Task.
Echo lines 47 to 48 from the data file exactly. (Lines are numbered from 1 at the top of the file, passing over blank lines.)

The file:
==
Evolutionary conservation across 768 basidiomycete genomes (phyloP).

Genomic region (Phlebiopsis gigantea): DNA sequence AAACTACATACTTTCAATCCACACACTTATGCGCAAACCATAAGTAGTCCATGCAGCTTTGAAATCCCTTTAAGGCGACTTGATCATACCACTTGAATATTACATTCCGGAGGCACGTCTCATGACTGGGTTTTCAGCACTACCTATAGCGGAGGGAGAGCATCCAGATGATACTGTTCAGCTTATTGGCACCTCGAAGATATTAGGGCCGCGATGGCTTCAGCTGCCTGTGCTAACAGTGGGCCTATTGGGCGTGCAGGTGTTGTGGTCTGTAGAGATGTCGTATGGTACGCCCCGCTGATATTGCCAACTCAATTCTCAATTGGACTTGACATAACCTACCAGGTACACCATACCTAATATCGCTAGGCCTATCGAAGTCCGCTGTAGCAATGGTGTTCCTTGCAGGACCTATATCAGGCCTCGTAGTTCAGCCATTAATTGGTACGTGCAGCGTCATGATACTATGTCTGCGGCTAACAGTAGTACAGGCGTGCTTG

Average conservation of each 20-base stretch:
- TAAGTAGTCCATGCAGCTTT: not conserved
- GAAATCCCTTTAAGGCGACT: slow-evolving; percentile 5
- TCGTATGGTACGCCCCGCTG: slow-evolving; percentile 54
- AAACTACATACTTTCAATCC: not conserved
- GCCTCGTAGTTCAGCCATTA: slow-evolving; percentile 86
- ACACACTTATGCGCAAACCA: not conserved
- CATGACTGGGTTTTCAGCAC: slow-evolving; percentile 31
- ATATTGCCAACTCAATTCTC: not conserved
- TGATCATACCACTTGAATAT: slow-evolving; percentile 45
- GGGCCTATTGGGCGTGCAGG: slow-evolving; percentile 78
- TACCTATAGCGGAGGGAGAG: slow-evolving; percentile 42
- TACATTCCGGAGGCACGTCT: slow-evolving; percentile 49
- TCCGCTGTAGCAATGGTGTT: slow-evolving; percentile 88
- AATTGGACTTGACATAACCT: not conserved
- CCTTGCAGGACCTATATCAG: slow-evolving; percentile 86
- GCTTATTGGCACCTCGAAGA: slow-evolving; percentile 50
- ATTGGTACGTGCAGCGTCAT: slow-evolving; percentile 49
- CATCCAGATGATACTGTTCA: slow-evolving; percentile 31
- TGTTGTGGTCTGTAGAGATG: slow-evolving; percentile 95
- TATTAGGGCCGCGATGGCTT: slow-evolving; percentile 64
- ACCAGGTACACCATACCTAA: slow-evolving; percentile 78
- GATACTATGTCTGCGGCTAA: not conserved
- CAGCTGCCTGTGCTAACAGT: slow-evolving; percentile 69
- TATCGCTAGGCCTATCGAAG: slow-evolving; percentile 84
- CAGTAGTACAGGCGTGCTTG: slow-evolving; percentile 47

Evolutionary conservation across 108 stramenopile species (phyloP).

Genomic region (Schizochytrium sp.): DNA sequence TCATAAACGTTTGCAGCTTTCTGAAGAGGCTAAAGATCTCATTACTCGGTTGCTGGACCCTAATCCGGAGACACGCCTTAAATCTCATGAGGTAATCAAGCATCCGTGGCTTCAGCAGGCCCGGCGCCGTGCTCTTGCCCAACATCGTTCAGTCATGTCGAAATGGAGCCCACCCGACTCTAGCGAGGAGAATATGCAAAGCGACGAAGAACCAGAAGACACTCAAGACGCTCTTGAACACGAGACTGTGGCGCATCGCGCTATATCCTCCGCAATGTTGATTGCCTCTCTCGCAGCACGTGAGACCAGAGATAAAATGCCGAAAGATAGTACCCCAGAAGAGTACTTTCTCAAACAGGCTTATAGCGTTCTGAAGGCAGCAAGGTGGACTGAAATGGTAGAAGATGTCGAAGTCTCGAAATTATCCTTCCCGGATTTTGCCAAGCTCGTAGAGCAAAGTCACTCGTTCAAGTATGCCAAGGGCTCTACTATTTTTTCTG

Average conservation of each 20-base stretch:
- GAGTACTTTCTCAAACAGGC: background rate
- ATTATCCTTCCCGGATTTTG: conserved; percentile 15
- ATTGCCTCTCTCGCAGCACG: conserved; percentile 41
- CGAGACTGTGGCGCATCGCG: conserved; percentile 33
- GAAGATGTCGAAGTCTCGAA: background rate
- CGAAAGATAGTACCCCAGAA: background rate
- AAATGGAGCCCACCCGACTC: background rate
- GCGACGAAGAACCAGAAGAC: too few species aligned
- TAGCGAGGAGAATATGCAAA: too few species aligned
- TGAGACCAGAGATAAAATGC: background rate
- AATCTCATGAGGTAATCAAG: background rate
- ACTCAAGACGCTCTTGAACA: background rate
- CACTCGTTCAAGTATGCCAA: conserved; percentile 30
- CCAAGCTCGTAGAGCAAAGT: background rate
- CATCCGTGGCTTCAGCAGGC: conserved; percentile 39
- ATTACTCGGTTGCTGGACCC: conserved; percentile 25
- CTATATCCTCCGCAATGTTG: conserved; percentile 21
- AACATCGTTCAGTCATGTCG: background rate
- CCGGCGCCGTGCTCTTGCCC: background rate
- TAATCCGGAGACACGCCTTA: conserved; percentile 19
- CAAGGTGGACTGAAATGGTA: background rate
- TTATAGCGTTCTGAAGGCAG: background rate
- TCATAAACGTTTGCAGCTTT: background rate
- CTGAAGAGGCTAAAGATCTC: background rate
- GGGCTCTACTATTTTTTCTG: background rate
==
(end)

- ATTACTCGGTTGCTGGACCC: conserved; percentile 25
- CTATATCCTCCGCAATGTTG: conserved; percentile 21